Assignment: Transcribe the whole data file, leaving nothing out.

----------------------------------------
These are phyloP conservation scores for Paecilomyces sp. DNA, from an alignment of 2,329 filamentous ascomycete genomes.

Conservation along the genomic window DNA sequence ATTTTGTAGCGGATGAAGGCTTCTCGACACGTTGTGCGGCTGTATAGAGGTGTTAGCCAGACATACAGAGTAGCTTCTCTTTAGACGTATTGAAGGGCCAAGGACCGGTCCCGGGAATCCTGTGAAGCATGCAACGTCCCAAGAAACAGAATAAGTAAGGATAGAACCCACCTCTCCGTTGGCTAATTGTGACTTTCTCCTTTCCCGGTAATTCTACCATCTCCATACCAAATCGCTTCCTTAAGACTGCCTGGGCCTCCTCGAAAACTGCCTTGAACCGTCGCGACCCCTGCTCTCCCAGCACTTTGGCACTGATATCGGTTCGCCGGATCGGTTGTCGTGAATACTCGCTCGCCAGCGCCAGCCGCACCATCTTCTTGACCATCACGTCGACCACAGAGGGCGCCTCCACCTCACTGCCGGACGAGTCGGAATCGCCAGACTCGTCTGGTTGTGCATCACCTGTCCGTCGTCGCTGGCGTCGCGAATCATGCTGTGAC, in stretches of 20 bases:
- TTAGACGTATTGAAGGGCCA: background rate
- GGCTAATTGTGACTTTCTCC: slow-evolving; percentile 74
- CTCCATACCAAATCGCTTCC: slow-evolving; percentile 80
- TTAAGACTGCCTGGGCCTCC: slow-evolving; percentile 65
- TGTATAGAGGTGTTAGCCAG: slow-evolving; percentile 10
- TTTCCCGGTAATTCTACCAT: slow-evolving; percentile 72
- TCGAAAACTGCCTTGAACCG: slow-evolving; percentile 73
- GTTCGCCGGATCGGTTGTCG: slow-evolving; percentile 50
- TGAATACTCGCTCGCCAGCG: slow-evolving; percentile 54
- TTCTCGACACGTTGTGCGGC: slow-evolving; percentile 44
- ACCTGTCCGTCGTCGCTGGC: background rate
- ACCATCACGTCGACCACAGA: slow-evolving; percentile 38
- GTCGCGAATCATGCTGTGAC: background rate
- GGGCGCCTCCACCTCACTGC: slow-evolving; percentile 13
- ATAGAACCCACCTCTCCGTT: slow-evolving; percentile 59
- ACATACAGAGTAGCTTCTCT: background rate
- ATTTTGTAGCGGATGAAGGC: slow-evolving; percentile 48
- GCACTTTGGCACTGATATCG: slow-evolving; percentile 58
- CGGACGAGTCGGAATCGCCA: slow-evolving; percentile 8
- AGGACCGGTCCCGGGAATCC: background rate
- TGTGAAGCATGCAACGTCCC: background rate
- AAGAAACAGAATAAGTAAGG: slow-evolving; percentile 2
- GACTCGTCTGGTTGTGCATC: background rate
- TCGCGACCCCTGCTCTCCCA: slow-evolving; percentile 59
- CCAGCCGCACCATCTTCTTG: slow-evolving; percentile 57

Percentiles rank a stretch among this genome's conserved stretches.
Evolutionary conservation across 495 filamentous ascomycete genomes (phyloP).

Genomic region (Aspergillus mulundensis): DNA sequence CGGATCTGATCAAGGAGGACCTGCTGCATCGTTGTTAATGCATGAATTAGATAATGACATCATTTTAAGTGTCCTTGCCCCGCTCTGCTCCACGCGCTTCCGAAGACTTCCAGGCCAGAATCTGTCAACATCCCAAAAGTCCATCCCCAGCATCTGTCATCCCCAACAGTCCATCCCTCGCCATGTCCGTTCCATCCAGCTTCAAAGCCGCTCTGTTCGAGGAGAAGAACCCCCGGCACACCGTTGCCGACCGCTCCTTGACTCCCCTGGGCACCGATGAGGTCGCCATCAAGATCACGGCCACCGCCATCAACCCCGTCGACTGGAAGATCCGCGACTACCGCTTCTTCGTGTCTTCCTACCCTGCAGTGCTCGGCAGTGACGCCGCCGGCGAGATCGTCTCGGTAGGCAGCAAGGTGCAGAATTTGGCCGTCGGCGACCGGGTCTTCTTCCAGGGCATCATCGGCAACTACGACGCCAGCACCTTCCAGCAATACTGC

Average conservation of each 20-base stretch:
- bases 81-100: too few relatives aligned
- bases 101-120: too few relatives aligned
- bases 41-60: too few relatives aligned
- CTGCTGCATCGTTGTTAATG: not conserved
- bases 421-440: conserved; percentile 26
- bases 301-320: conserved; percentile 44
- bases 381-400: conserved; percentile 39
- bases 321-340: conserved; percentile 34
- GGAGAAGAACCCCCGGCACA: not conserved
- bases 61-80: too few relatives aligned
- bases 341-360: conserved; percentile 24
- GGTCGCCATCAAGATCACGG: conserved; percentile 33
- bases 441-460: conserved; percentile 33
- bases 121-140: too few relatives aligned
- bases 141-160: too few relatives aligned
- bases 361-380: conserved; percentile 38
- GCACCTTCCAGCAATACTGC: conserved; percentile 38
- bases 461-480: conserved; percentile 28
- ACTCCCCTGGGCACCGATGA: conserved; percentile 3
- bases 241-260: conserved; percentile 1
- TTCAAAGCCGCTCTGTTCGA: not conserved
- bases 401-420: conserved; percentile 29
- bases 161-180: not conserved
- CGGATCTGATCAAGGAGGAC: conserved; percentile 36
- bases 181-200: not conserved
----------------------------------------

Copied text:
These are phyloP conservation scores for Paecilomyces sp. DNA, from an alignment of 2,329 filamentous ascomycete genomes.

Conservation along the genomic window DNA sequence ATTTTGTAGCGGATGAAGGCTTCTCGACACGTTGTGCGGCTGTATAGAGGTGTTAGCCAGACATACAGAGTAGCTTCTCTTTAGACGTATTGAAGGGCCAAGGACCGGTCCCGGGAATCCTGTGAAGCATGCAACGTCCCAAGAAACAGAATAAGTAAGGATAGAACCCACCTCTCCGTTGGCTAATTGTGACTTTCTCCTTTCCCGGTAATTCTACCATCTCCATACCAAATCGCTTCCTTAAGACTGCCTGGGCCTCCTCGAAAACTGCCTTGAACCGTCGCGACCCCTGCTCTCCCAGCACTTTGGCACTGATATCGGTTCGCCGGATCGGTTGTCGTGAATACTCGCTCGCCAGCGCCAGCCGCACCATCTTCTTGACCATCACGTCGACCACAGAGGGCGCCTCCACCTCACTGCCGGACGAGTCGGAATCGCCAGACTCGTCTGGTTGTGCATCACCTGTCCGTCGTCGCTGGCGTCGCGAATCATGCTGTGAC, in stretches of 20 bases:
- TTAGACGTATTGAAGGGCCA: background rate
- GGCTAATTGTGACTTTCTCC: slow-evolving; percentile 74
- CTCCATACCAAATCGCTTCC: slow-evolving; percentile 80
- TTAAGACTGCCTGGGCCTCC: slow-evolving; percentile 65
- TGTATAGAGGTGTTAGCCAG: slow-evolving; percentile 10
- TTTCCCGGTAATTCTACCAT: slow-evolving; percentile 72
- TCGAAAACTGCCTTGAACCG: slow-evolving; percentile 73
- GTTCGCCGGATCGGTTGTCG: slow-evolving; percentile 50
- TGAATACTCGCTCGCCAGCG: slow-evolving; percentile 54
- TTCTCGACACGTTGTGCGGC: slow-evolving; percentile 44
- ACCTGTCCGTCGTCGCTGGC: background rate
- ACCATCACGTCGACCACAGA: slow-evolving; percentile 38
- GTCGCGAATCATGCTGTGAC: background rate
- GGGCGCCTCCACCTCACTGC: slow-evolving; percentile 13
- ATAGAACCCACCTCTCCGTT: slow-evolving; percentile 59
- ACATACAGAGTAGCTTCTCT: background rate
- ATTTTGTAGCGGATGAAGGC: slow-evolving; percentile 48
- GCACTTTGGCACTGATATCG: slow-evolving; percentile 58
- CGGACGAGTCGGAATCGCCA: slow-evolving; percentile 8
- AGGACCGGTCCCGGGAATCC: background rate
- TGTGAAGCATGCAACGTCCC: background rate
- AAGAAACAGAATAAGTAAGG: slow-evolving; percentile 2
- GACTCGTCTGGTTGTGCATC: background rate
- TCGCGACCCCTGCTCTCCCA: slow-evolving; percentile 59
- CCAGCCGCACCATCTTCTTG: slow-evolving; percentile 57

Percentiles rank a stretch among this genome's conserved stretches.
Evolutionary conservation across 495 filamentous ascomycete genomes (phyloP).

Genomic region (Aspergillus mulundensis): DNA sequence CGGATCTGATCAAGGAGGACCTGCTGCATCGTTGTTAATGCATGAATTAGATAATGACATCATTTTAAGTGTCCTTGCCCCGCTCTGCTCCACGCGCTTCCGAAGACTTCCAGGCCAGAATCTGTCAACATCCCAAAAGTCCATCCCCAGCATCTGTCATCCCCAACAGTCCATCCCTCGCCATGTCCGTTCCATCCAGCTTCAAAGCCGCTCTGTTCGAGGAGAAGAACCCCCGGCACACCGTTGCCGACCGCTCCTTGACTCCCCTGGGCACCGATGAGGTCGCCATCAAGATCACGGCCACCGCCATCAACCCCGTCGACTGGAAGATCCGCGACTACCGCTTCTTCGTGTCTTCCTACCCTGCAGTGCTCGGCAGTGACGCCGCCGGCGAGATCGTCTCGGTAGGCAGCAAGGTGCAGAATTTGGCCGTCGGCGACCGGGTCTTCTTCCAGGGCATCATCGGCAACTACGACGCCAGCACCTTCCAGCAATACTGC

Average conservation of each 20-base stretch:
- bases 81-100: too few relatives aligned
- bases 101-120: too few relatives aligned
- bases 41-60: too few relatives aligned
- CTGCTGCATCGTTGTTAATG: not conserved
- bases 421-440: conserved; percentile 26
- bases 301-320: conserved; percentile 44
- bases 381-400: conserved; percentile 39
- bases 321-340: conserved; percentile 34
- GGAGAAGAACCCCCGGCACA: not conserved
- bases 61-80: too few relatives aligned
- bases 341-360: conserved; percentile 24
- GGTCGCCATCAAGATCACGG: conserved; percentile 33
- bases 441-460: conserved; percentile 33
- bases 121-140: too few relatives aligned
- bases 141-160: too few relatives aligned
- bases 361-380: conserved; percentile 38
- GCACCTTCCAGCAATACTGC: conserved; percentile 38
- bases 461-480: conserved; percentile 28
- ACTCCCCTGGGCACCGATGA: conserved; percentile 3
- bases 241-260: conserved; percentile 1
- TTCAAAGCCGCTCTGTTCGA: not conserved
- bases 401-420: conserved; percentile 29
- bases 161-180: not conserved
- CGGATCTGATCAAGGAGGAC: conserved; percentile 36
- bases 181-200: not conserved